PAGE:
Once you rejoin the service road, you go left (south). Mt. Disa-ppointment is to your right, with antenna and buildings atop it. San Gabriel Peak is ahead and to your left. Follow the service road for about 1/4 mile. Where the main road makes a sharp turn to the right, and you can see the road leading to the top of Mt. Disappointment, you turn left, along another paved road. A rocky outcropping would be visible just in front of you as you turn. A concrete building pad (the building is gone) is in front of the outcropping.

Matilija poppies were also common near this turn. Except, instead of large bushes, 5-7 feet tall (like near Echo Mountain), these guys were mostly single stalks, maybe 2-4 feet tall. They're probably just a year or two old, and will take years to grow as large as their relatives near Echo Mountain.

Having made a left turn, the slope of San Gabriel Peak is now right in front of you, as are a lot of large, burned, dead oaks and conifers. This is one of the places where, were it windy, you'd have to keep your eyes on the lookout for falling branches.

Below and beyond the dead trees, purple flowers (don't know the species) and Spanish broom were both in full bloom. The trail you want to take leaves the pavement on your left, right around where the road turns to the right, towards the non-existent building on your right. It descends briefly before beginning a short but steep ascent. The trail here is very narrow and not as clearly defined as the lower section. Obviously, no mountain bikes or horses should continue towards San Gabriel Peak. They should be satisfied with the concrete pad, or heading up the pavement in the other direction, to Mt. Disappointment.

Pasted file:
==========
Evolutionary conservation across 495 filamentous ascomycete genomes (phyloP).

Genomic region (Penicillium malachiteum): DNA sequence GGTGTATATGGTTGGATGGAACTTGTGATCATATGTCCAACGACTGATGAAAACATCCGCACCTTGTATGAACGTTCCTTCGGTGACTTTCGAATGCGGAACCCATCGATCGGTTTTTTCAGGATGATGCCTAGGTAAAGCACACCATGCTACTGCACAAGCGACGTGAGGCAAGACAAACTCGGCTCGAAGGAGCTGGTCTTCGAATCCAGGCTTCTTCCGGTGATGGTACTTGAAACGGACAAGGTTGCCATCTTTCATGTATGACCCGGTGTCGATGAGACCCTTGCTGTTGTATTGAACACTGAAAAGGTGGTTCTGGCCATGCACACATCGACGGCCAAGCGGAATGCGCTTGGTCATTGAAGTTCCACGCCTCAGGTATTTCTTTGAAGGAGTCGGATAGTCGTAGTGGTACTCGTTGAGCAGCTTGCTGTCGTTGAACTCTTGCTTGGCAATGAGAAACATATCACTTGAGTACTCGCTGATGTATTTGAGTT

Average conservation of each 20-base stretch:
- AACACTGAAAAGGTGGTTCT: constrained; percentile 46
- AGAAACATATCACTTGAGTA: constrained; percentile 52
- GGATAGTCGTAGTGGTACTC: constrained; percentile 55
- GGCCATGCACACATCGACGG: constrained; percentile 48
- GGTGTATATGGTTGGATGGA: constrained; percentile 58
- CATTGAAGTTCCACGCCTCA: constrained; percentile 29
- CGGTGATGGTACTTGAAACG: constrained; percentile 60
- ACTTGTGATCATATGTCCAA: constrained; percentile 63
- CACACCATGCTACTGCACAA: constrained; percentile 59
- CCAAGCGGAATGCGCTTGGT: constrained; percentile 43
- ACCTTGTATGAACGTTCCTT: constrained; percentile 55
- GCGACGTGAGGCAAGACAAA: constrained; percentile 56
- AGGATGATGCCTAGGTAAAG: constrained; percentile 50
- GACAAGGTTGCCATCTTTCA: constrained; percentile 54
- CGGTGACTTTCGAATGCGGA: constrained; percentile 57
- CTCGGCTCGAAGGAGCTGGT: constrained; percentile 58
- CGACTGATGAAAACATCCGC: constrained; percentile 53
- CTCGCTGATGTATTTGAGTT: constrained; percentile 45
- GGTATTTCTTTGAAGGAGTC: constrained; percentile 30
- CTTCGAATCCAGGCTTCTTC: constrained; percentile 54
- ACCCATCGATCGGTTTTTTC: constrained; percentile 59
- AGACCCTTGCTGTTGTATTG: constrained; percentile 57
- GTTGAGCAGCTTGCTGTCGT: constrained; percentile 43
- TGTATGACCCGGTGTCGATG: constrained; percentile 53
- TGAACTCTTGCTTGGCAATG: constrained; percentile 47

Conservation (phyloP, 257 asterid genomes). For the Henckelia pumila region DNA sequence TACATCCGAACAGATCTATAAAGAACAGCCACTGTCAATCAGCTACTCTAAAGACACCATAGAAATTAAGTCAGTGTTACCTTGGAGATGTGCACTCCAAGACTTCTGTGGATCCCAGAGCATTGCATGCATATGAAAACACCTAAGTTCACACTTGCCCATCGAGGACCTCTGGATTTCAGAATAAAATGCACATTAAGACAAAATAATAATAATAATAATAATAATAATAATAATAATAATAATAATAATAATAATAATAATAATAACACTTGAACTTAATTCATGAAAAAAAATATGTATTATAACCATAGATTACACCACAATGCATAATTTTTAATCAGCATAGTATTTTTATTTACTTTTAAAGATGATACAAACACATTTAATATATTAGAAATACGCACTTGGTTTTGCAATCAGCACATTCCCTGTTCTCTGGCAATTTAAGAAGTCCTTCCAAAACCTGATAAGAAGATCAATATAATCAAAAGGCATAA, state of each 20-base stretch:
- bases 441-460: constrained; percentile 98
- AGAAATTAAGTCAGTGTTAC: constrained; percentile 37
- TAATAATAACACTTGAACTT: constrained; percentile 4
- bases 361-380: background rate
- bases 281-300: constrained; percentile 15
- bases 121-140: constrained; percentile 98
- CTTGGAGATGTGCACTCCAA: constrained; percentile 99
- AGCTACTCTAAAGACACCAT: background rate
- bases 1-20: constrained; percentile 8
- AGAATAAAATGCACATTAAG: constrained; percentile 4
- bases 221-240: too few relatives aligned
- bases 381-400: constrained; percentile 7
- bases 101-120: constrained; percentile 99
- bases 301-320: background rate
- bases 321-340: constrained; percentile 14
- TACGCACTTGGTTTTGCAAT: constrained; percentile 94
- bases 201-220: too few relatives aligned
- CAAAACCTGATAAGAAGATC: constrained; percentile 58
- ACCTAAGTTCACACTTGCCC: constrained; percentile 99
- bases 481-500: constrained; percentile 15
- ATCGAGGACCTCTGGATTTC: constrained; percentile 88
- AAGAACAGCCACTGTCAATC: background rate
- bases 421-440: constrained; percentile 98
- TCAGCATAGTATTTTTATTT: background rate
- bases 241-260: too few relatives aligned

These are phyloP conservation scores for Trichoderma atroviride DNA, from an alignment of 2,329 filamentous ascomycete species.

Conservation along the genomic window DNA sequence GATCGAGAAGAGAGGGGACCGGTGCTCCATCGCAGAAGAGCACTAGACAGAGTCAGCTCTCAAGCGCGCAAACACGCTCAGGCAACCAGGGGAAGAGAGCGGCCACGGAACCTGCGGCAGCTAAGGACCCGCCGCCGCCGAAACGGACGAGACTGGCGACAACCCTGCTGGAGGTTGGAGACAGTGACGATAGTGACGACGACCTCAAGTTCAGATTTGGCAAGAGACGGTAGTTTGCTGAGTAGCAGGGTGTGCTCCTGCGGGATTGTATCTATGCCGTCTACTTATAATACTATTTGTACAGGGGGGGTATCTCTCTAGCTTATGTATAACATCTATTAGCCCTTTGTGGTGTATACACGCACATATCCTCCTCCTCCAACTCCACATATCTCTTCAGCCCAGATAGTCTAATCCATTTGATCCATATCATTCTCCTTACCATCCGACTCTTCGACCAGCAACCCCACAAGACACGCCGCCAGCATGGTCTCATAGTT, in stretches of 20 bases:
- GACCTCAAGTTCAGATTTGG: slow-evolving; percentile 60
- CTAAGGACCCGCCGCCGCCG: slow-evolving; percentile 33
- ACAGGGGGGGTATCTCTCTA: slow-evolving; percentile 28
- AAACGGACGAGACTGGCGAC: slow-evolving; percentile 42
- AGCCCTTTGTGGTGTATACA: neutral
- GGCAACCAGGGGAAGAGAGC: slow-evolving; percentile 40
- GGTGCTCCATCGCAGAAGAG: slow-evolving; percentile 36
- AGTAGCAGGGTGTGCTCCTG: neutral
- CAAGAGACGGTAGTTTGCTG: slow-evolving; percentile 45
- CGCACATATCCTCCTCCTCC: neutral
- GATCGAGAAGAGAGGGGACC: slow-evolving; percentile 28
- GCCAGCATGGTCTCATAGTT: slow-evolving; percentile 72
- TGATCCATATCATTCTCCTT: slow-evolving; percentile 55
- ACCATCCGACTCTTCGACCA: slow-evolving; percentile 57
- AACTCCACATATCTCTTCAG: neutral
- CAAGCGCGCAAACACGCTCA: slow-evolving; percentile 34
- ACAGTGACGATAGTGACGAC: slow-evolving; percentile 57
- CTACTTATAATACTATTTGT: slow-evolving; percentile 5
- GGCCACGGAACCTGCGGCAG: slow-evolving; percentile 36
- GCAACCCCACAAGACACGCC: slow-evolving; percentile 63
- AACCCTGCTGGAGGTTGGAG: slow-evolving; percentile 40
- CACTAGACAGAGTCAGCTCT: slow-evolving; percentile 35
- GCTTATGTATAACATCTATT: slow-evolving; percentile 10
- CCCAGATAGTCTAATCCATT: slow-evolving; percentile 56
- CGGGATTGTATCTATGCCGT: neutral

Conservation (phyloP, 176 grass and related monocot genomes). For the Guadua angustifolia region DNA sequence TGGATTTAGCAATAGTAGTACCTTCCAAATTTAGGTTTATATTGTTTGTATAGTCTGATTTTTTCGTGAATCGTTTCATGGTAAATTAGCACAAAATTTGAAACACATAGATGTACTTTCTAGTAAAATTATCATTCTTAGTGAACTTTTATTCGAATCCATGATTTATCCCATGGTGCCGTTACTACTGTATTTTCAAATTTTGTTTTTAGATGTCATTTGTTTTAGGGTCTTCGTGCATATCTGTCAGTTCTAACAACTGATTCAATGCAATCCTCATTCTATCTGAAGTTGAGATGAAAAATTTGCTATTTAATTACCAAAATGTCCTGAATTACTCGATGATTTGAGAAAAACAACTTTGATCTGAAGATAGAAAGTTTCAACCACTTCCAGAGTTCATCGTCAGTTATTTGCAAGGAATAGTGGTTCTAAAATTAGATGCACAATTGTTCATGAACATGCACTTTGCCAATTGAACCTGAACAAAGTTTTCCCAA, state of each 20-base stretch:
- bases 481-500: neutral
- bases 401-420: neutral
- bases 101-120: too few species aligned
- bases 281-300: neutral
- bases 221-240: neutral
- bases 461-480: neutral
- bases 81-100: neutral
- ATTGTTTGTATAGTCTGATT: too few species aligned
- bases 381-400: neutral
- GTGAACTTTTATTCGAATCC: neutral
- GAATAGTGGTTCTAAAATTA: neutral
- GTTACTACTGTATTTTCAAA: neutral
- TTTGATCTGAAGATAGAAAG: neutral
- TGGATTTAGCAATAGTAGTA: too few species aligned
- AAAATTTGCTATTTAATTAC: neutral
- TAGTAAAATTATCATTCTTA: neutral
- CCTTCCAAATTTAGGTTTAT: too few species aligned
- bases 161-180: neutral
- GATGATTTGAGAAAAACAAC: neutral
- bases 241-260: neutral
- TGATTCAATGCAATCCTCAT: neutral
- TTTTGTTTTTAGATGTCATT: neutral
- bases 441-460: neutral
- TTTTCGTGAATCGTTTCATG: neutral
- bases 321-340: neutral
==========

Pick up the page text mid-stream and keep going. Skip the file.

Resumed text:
On this last stretch, the purple flowers are thick. They're also thick at the summit. Few perennial plants in this area survived the flower, although I did see one yucca in bloom. That probably means that, in about twenty years, the hill will be covered with yucca, nearly all with the same ancestor plant.

Once you get to the top, you're 6,161 feet above sea level. That's about 350 feet higher than Mt. Wilson, which will be just a bit south of east from here. The parking lot is at about 5090, so net gain for this hike is about 1,100 feet. Total mileage is about 4.5 miles, total.

In addition to the antenna and telescope domes of Mt. Wilson, antenna atop Mt. Disappoint-ment, and antenna far away (possibly on Mt. Lukens?), you've also got a distant view of Mt. Baldy and his friends. I could also see Mt. San Gorgonio, although I can't see it in the photographs I took. Markham Peak is pretty much due south.

Meanwhile a view to the northeast overlooks a large chunk of the burn area, with the Angeles Crest Highway cutting right through it.


  1. Nice pics. Sad to see the burn damage. The purple flowers looks like poodle-dog bush, common in burn areas. And it's an irritant to skin much like poison oak.

  2. Good call, Dan. I think you're right. The pictures I found when I googled "poodle dog bush" look like what I saw. I also came across an article warning about the effects of the plant.

    It's impossible to make it up this trail without rubbing either yourself or your clothes on the plant, because they are growing thick and are in full bloom all along that last stretch up to San Gabriel Peak.

    Fortunately, I apparently didn't get enough contact to cause any problems for me.